We celebrate the turning of the Wheel, the time of the harvest season, when we reap what we have sown. At this time, a central concern is abundance, which usually means – money.
At one time, precious metals like gold and silver were not symbols, but were understood as literal manifestations of the Divine – gold for the Sun, silver for the Moon. As such, they were treated with extreme reverence, and were given only to the Gods and Goddesses in artistic shapes such as goblets, cauldrons, and jewelry. Often, these offerings were dropped into holy streams and wells, hence the wishing well of modern times.
Money as a sacred link between Heaven and Earth lasted well into Roman times. But gradually, with the use of coins and notes to represent the stored grain and other trade goods, the connection between money and the Divine weakened. Yet for many centuries, money continued to be considered a bridge between the favor of the Gods and earthly life. Coins were imprinted on one side with a Deity, and on the other side with a secular symbol, such as a portrait of the Emperor.
In fact, there is a very good probability that when Jesus of Nazareth made his comment about, “Render unto Caesar what is Caesar’s, and unto God what is God’s,” he would have been holding a coin that literally illustrated this point. At that time, doing so was not difficult at all, for the Divine and the human realms of abundance were joined. Everyone understood that they were simply two sides of the same coin.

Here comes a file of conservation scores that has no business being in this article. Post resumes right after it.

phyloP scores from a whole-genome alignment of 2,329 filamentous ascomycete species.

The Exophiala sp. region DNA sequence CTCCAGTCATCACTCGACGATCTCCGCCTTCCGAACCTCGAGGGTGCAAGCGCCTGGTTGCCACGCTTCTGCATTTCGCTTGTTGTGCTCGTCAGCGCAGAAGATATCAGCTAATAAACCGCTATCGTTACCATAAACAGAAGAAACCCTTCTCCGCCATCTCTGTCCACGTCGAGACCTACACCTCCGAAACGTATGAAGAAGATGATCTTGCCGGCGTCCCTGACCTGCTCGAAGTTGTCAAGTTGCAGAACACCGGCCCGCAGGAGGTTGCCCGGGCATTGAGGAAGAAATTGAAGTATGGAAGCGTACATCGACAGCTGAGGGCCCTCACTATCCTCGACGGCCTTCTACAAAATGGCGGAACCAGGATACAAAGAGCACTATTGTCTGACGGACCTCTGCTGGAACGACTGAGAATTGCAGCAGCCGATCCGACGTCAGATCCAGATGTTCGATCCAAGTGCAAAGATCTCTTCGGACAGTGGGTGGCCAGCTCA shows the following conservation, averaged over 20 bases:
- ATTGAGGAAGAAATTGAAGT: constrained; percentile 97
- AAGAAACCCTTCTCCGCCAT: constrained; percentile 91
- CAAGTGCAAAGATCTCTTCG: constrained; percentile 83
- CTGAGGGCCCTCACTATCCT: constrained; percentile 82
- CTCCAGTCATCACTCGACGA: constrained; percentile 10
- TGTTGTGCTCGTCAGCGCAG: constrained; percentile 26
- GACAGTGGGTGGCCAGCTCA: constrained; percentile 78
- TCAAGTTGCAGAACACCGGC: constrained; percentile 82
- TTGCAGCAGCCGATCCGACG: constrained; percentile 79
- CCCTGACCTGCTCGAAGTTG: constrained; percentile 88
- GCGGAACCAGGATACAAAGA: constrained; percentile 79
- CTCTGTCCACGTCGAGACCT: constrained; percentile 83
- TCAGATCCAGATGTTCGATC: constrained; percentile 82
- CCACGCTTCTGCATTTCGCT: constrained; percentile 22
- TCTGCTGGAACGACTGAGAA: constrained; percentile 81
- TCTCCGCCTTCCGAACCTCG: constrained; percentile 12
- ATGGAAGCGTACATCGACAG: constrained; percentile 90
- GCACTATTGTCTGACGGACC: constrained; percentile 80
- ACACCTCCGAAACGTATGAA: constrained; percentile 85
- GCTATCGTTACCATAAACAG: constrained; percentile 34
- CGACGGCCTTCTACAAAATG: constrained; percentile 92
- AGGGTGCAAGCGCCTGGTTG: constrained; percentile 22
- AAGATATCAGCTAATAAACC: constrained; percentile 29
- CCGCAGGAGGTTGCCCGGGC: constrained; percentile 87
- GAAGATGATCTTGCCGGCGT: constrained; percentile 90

Things began to change, however. We know that when Julius Caesar conquered the Celtic tribes of Gaul in the first century BCE, there was a Gold Route of the Celts. It linked the gold fields of Eire (Ireland) and Britannia into Jutland (Denmark) and Gaul. This gold was carried in a sacred pilgrimage from temple to temple, so that its Sun blessings would be given to each location.
But the Romans saw it simply as loot, and when they finally conquered Britannia, they stole the gold and burned down the temples. By the time of Nero’s bloodthirsty reign in the late first century C.E., money had become as mundane and non-spiritual as it has been in modern times.
However, between those times and the present day, there were many more twists and turns in the story of our relationship with money. I hope you’ll check back here tomorrow for more!